On the way to Cooper Pedy I saw my first wild kangaroo, just as it disappeared under the front of the bus with a dull thud! I left the green hills of Adelaide and arrived at 6.30 am in the yellow/orange desert of Coober Pedy. I checked in to one of the more unique hostels I have stayed in, Radeka's Underground Motel & hostel, as the name suggests a large part of it is hollowed out of the solid rock.

In the afternoon I went on a tour of the area, the town has to be one of the stranger places in the world as many of the houses and other buildings are below ground. We visited an underground church and the construction site of a large motel being mined at present. We also tried our luck at Opal "noodleing", sifting through the ground looking for Opals, most of us were not lucky. Lastly we went out into the desert for some spectacular scenery and to look at the worlds longest fence, the Dingo fence running from South Australia into Queensland.

Northern Territories

After a night sleeping underground at Radekas I caught the 6.25 am bus to Ayers Rock Resort arriving in the late afternoon. Near the hostel was a self-cook BBQ restaurant where I had some kangaroo kebabs on my first night. On the first full day in the resort I went on a tour out to Ayers Rock, this was organised through AAT Kings and, like the other tours I was to do with them over the next few days, was very good. We went all the way around the rock, stopping on a number of occasions for some short walks, and then parked a little way from the rock to see it as the sun set.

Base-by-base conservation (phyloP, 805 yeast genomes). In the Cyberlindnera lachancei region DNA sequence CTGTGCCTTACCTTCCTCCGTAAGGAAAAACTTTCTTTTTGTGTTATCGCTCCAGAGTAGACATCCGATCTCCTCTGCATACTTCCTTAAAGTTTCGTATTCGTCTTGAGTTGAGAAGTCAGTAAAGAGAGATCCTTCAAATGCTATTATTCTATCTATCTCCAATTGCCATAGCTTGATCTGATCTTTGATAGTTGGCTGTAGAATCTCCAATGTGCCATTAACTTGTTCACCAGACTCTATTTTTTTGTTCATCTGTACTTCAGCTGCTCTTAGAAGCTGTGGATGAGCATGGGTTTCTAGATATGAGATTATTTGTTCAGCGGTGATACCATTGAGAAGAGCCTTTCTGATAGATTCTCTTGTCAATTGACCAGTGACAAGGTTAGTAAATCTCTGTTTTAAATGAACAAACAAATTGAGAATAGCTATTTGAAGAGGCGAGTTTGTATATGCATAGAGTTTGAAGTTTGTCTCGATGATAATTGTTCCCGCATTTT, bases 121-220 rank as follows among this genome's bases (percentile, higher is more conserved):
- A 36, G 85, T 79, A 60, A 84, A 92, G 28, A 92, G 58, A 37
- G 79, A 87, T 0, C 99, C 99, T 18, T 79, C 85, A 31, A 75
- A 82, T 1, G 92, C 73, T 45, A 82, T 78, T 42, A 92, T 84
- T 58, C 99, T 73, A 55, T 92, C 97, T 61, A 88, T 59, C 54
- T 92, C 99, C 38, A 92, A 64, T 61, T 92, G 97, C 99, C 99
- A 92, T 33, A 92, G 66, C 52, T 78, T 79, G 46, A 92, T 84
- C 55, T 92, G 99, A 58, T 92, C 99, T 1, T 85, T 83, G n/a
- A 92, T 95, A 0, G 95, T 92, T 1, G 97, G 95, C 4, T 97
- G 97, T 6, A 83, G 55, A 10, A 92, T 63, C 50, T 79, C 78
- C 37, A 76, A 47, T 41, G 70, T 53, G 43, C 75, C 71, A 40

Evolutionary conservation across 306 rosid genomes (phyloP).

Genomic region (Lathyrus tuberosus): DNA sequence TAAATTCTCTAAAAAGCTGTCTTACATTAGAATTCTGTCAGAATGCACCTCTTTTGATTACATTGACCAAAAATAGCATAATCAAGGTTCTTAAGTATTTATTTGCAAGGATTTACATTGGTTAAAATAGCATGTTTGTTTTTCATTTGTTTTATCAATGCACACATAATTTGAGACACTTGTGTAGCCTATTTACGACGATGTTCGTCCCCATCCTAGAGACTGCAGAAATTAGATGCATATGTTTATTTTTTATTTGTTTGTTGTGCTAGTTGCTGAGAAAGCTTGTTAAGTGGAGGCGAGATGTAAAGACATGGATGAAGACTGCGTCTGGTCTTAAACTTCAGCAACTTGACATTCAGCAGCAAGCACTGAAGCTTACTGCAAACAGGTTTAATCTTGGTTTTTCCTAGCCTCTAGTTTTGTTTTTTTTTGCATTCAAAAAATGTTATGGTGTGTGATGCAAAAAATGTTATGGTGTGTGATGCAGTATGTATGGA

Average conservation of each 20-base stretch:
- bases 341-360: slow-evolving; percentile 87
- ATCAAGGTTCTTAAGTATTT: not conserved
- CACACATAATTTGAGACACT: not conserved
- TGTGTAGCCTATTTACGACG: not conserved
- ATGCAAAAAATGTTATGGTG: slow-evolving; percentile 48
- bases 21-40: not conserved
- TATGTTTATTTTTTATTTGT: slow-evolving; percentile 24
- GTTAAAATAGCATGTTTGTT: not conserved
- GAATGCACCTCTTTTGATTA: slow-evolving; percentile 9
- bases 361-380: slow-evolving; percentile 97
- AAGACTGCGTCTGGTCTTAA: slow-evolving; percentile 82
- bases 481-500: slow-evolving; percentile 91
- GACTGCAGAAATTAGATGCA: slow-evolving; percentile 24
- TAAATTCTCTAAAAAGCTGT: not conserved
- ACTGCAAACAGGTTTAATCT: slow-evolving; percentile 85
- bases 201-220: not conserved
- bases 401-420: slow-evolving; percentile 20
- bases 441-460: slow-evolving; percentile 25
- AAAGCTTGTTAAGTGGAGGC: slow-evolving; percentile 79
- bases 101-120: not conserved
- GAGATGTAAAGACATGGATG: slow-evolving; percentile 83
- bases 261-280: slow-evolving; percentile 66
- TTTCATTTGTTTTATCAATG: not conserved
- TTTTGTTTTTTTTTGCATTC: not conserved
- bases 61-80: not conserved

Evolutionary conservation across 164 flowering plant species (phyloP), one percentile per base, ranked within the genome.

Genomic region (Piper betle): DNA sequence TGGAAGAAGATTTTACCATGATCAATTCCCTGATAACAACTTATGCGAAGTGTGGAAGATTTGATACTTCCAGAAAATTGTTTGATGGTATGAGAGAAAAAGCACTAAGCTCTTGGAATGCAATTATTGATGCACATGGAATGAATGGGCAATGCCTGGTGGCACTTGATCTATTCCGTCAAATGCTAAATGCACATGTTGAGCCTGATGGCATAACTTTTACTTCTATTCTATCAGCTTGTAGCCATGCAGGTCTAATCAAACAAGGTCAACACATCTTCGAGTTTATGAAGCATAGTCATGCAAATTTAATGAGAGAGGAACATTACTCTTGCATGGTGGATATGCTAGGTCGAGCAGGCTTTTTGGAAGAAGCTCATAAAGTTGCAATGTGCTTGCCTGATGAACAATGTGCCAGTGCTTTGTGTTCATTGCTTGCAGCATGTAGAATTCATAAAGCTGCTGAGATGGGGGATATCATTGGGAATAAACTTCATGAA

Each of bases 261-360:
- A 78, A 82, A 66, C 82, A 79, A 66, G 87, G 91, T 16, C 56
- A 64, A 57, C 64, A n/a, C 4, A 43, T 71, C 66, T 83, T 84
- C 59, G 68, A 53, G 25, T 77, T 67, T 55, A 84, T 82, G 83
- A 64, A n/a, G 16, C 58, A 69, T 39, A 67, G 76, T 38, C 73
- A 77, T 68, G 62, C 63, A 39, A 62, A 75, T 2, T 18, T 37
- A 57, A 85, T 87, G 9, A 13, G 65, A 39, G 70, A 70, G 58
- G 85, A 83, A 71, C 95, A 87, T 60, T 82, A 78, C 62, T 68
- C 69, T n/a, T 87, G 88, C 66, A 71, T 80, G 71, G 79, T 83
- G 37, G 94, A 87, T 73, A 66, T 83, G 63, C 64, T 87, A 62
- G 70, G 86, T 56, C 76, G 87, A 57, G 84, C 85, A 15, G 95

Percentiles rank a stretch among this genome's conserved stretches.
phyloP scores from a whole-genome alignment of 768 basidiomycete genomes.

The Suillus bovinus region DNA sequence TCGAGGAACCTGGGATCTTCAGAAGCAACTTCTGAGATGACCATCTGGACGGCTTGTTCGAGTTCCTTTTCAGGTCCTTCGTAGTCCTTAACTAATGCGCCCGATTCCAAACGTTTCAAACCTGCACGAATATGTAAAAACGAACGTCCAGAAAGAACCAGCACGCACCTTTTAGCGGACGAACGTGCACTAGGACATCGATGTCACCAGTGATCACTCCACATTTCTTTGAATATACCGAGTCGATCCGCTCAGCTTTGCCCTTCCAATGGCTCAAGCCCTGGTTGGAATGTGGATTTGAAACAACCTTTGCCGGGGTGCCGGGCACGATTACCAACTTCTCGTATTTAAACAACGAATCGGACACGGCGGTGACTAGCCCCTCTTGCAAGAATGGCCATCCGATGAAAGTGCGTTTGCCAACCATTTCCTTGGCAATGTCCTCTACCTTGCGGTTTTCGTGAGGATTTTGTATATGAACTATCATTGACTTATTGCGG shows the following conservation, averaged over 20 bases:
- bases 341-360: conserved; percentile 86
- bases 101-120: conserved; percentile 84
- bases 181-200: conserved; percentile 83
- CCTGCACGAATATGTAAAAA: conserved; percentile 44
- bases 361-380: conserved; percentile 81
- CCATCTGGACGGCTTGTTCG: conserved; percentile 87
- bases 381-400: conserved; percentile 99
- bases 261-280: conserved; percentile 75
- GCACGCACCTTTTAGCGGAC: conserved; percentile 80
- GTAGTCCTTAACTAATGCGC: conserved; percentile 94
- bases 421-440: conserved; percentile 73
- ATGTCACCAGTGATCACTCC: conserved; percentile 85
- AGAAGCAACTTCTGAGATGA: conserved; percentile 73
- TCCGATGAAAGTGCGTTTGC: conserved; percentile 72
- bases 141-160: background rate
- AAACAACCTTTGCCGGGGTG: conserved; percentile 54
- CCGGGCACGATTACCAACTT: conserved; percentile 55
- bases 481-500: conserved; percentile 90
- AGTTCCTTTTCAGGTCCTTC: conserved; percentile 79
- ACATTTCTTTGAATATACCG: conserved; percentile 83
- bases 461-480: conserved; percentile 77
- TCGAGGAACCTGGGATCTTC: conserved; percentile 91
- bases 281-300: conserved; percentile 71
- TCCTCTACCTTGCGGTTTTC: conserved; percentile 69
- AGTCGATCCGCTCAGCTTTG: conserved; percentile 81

When I first got to Australia it had been my intention to climb Ayers Rock, but as I read more about the Aboriginal culture I found that they really did not like this happening on one of their sacred sites and so in the end I did not climb it. Almost as a consolation on the next morning I took a short helicopter flight over Ayers Rock, it was definitely worth it. Later that day I went on a tour out to The Olgas, a group of Rocks 50km from the resort. These again were quite spectacular, and we had a few short walks here, although our walk through The Valley of the Winds was cut short as the temperature had exceeded 36C. Again we stopped to see the sunset, this time having a BBQ and champagne.

A 5.00am start the next day saw me on a bus for the four hour drive to Kings Canyon. We had a three hour walk around the canyon rim before returning to Ayers Rock Resort.

An early start the new day saw me on the bus to Alice Springs. I stayed at Annies Place, a very nice hostel, with its' own pool, and cheap restaurant and bar, its' definitely to be recommended. I didn't do a great deal in Alice, a short visit to The Royal Flying Doctor Service emphasised how big the country was, and highlighted the great service they provide. I met up with a few people who were on the Wayward Bus with me between Melbourne and Adelaide. After three days I left to head north to Tennant Creek, a small goldmining town six hours up the road. I stayed for one day and visited the Gold Stamp Battery for an underground tour of a mock mine. It was an interesting visit and gave a good demonstration of the techniques, if not the actual hot and dusty conditions, in an actual mine. After a day there it was time to move on to Darwin.

The bus trip north was uneventful and we arrived into Darwin in the late afternoon. Getting off the bus I noted the high humidity which was to be a feature of the next few days. The northern part of Australia is now in the "wet season" and although there was not much rain whilst I was there the humidity remained high. The only thing of note which I did in my three days in town was to visit Crocodylus Park, a crocodile farm on the outskirts of town. We saw a number of crocodiles being fed, and I got to hold a small one about 1.5m long. On my last day I visited the museum and art gallery which had a large exhibit on the cyclone which devastated the town in 1974 and also had many items of aboriginal art.